In the first 2 posts from this series looking at the key steps to delivering successful change, we have so far discussed:
- Putting people at the heart of change – teams and stakeholders
- Creating and articulating a high level vision for the change
- Agreeing benefits
- Building capability
- Addressing challenges
- Ordering the design process effectively
- Designing the processes, systems and organisation principles
(If you missed them, you can read part 1 on foundations for success, here; and part 2, on capabilties and design, here.)
In this post, we’re going to look at taking the change from the key stakeholders through to a wider audience through communication.
Delivering engaging change comms
Throughout the change cycle, appropriate communication and engagement is key. This includes everything from one-to-one senior stakeholder interaction through to business-wide broadcast communications.
Critical to the success of this is regular monitoring of where the interested parties are on the change curve – from unaware through to committed – so that messaging and approach can be tailored and delivered by the appropriate person to build engagement and understanding.
For me the key to good comms is understanding the recipient
For me the key to good comms is understanding the recipient – they will quite naturally want to know what the change means for them and what benefit they get out of it.
Right message, right time, right means
There are a number of mistakes I see commonly:
- Comms which only discuss the benefit to the organisation, not to the individual – This ticks a box but doesn’t engage
- Comms which give way too much detail, much too early – Either things move so you’ve set an expectation you can’t meet, or the programme takes time so people lose faith that it will deliver
- Comms which don’t consider the means of delivery – Often stakeholders will only be influenced by certain types of content delivered in a specific way, or by a specific individual
Ensuring that your key stakeholders were involved in the formulation of the change proposed is really important to the success of communication throughout the programme.
Change leaders need to lead change comms
Whilst external programme team members might write the content and give Frequently Asked Question (FAQ) hints and tips to leaders, it is the leaders themselves who should deliver the message wherever possible. So ensuring you understand what works for these leaders is essential.
It can take time to engage these leaders but clear aims, delivered consistently by leaders, managers and involved teams is so important in enabling teams to feel comfortable and get behind the changes being made.
Identifying when and how to interact with functions indirectly impacted by the change is also important.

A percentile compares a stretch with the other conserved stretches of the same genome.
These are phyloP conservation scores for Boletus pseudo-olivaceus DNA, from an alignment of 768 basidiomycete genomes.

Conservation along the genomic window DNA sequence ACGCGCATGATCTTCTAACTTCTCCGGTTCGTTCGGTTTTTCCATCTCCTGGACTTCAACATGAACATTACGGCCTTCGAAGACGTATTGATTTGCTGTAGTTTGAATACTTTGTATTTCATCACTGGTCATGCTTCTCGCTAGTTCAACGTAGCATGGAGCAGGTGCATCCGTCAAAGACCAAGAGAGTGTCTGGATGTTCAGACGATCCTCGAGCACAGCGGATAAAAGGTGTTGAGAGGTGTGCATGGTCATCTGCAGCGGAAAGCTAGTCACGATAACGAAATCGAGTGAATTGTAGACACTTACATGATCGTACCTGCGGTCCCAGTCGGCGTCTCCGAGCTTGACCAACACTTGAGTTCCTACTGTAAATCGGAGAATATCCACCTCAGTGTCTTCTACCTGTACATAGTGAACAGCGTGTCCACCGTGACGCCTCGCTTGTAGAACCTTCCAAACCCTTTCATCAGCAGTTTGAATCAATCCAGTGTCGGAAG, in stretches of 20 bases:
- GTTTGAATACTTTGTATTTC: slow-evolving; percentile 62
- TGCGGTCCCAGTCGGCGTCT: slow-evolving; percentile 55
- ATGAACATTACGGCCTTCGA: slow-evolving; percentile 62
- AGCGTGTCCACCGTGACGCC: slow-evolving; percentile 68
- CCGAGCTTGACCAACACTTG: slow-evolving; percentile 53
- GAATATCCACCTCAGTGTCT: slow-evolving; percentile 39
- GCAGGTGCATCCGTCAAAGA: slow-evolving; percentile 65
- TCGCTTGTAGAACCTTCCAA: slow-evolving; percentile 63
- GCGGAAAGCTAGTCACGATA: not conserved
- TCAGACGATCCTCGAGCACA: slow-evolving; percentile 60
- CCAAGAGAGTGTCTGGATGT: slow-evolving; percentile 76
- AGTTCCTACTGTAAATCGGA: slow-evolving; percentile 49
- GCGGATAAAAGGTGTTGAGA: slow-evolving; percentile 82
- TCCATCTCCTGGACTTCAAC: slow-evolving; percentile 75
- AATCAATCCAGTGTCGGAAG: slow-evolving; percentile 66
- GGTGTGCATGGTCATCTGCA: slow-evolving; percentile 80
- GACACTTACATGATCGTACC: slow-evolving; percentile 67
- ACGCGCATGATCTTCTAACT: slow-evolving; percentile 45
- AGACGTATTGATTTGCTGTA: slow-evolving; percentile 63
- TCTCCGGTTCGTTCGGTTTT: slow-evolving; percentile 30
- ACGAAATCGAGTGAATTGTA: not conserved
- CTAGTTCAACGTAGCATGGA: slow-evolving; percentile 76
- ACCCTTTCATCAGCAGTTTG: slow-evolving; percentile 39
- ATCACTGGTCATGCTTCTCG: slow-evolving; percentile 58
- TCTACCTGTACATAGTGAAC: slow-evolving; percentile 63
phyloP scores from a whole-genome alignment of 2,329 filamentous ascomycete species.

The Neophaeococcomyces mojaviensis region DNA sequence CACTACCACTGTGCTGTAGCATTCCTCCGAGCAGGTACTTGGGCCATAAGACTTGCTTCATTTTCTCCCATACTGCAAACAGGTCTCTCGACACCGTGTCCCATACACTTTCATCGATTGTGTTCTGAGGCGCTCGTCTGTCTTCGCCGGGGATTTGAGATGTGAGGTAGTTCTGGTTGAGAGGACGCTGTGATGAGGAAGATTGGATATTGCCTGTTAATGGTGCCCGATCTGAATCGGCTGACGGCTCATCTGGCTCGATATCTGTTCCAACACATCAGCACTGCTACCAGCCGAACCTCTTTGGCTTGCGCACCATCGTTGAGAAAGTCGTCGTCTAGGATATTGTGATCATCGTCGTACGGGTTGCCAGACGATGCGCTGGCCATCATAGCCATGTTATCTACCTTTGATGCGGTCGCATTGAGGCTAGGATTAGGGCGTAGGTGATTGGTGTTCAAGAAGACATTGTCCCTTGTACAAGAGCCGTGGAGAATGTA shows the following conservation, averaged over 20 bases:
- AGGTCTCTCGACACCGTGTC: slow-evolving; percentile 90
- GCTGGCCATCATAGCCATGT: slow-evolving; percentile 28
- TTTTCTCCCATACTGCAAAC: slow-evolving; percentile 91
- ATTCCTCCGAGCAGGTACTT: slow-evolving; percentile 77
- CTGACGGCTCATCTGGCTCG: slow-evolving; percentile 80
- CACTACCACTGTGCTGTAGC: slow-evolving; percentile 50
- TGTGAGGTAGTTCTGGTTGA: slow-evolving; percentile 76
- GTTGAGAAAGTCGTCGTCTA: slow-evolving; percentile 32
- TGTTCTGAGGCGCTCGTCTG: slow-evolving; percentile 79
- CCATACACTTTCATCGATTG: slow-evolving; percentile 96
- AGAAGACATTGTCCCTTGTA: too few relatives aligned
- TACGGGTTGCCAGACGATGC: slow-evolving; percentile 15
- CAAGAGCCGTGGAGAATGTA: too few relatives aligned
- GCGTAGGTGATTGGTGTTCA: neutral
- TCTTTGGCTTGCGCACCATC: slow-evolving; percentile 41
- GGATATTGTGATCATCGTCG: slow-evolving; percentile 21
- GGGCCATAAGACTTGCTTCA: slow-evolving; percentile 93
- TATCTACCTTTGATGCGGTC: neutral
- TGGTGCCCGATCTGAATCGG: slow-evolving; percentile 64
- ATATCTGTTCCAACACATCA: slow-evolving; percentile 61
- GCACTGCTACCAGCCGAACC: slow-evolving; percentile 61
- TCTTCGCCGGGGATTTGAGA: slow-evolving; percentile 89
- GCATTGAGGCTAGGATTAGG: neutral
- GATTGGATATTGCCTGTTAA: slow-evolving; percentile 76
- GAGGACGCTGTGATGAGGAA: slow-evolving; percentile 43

Communicating with broader business functions
It’s necessary to have enough clarity of the changes to be able to clearly explain it to other functions, and at the same time remain open to tweaks that make the change palatable whilst remaining effective.
From the point at which you have a high-level design, you should be interacting with these other functions so that they have the opportunity to contribute effectively.
Presenting these interactions as collaborative is critical to their success.
We want these functions to be open, to share their experience and to be open to the changes. You really don’t want to be at the end of detail design and find that there is a key piece of information you are missing or that a fundamental dependency from another function can’t be delivered.
Make it personal
Once you have the leaders of impacted functions on board you can begin to engage with their teams. Communications targeted to the specific audience becomes vital here.
Someone in marketing is not really interested in what the change delivers for finance, they want to know how it will impact them – so all comms to teams need to be thought about from the point of view of the recipients in that particular team.
I need to know what is happening to me and my job before I’m interested in hearing more
For example, as a CEO I may be delighted that the programme will deliver a headcount reduction of 20%, but as a team member, I need to know what is happening to me and my job before I’m interested in hearing more about the change in anything but the broadest terms.
The importance of tone and timing
The timing and tone of communication – not just the content – needs to be thought about carefully and must be interwoven with the programme timings to be effective.
My mantra here is that people infill missing information with their own theories and these theories are rarely either right or positive.
Ensuring that your comms are engaging and appropriate to the audience is fundamental to the success of the programme.
(Successful) communication is a two-way thing
People often fall into telling teams what is happening, but comms that engage aren’t just one way; you’ll need to spend as much time listening as you do sharing if it’s going to be effective.
Doing this well sets the training stage up really well. Not least because you’ll be able to hand your trainers a robust list of Frequently Asked Questions (FAQs) – along with well-thought-through, clearly explained, answers – which will lift the confidence of the delegates massively.
By demonstrating that the change really has really thought through the challenges and processes, their trust in the programme increases dramatically. Which in turn makes it much more likely that you’ll have their buy-in when it comes to upskilling them in order to deliver on the aims of the programme.